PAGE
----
*Cleanzine_logo_2a.jpgCleanzine: your weekly cleaning and hygiene industry newsletter 2nd April 2020 Issue no. 912

Your industry news - first    Number 1 for Recruitment

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There may be changes ahead in the way the UK’s local authorities procure goods and services… In a statement released today along with the publication of the National Audit Office’s report on the Government’s spending review, NAO head, Amyas Morse, said:

“Time and again, we find that problems in the delivery of public services can be traced back to the way Government goes about planning and managing business in pursuit of an administration’s policy objectives. Instead of an enduring framework that supports coherent strategic planning, effective business management and accountability, the current approach amounts to a collection of top-down, set-piece processes and guidance that fail to make the most of the understanding and expertise across government. Government must make a cultural change if it is to make a lasting difference to its performance and narrow the gap in accountability and transparency.”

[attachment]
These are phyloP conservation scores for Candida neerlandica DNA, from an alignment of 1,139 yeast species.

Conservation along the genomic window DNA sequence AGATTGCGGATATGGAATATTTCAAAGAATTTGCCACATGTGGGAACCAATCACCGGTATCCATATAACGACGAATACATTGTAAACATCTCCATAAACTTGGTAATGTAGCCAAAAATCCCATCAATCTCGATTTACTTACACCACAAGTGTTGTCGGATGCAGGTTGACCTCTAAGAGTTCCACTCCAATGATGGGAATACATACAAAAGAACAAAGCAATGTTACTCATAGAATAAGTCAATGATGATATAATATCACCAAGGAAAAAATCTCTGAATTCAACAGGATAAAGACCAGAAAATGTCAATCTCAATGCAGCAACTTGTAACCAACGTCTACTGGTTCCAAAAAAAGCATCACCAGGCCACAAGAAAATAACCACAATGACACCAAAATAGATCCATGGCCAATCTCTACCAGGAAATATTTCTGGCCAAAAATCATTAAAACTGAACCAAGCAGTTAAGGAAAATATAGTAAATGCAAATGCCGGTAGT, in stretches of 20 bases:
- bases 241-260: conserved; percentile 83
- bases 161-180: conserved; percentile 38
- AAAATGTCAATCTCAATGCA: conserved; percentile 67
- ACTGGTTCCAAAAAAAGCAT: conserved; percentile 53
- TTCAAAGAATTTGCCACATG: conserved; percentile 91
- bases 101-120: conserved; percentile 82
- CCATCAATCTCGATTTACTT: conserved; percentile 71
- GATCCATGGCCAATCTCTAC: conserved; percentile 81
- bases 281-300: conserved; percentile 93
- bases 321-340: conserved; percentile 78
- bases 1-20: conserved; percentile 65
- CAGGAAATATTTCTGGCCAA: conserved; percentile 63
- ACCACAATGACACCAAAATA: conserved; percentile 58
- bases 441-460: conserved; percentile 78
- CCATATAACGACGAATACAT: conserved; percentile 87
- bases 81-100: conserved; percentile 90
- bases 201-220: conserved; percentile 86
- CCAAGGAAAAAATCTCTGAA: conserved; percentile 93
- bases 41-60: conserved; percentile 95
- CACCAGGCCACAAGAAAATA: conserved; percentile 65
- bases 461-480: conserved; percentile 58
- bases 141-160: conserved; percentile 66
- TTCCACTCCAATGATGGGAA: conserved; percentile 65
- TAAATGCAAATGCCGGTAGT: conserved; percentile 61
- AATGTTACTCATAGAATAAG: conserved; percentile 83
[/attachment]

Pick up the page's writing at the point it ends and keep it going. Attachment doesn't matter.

The report finds that while there have been improvements in the way Government plans and manages public sector activity, insufficient attention has been paid to longer-term funding decisions and their impacts. There is not a coherent, enduring framework for planning into the medium-term and beyond, which would allow any government to make achievable plans, know whether it is on track, adjust its approach where necessary and provide clear accountability. There is a lack of long-term, joined-up thinking and the result is poor value for money.

Talking of money, were you around when the UK ‘decimalised’, or when the Euro was launched? Or do you live in a country that adopted the Euro in later years? I understand that in every scenario, vendors used the changes as an excuse to increase prices. I don’t know how it happened regarding the Euro (only that it did) but decimalisation encouraged vendors to ‘round everything up’ to the nearest penny, rather than reduce it. Yes I know it was only a penny but back then they were worth something and when everything was added up, the rounding up made a big difference to a household’s monthly spend.

Today we’re running a ‘Soapbox’ from a delivery company whose competitors are using ‘Brexit’ to increase prices by 10%. This is not the first time this practice has been brought to my attention.

Whether for business or pleasure, the Internet has given us enormous knowledge and great communication and made us expert at shopping around. Raised prices thanks to a flimsy excuse will result in customers buying elsewhere. Be warned…

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Jan Hobbs

21st July 2016

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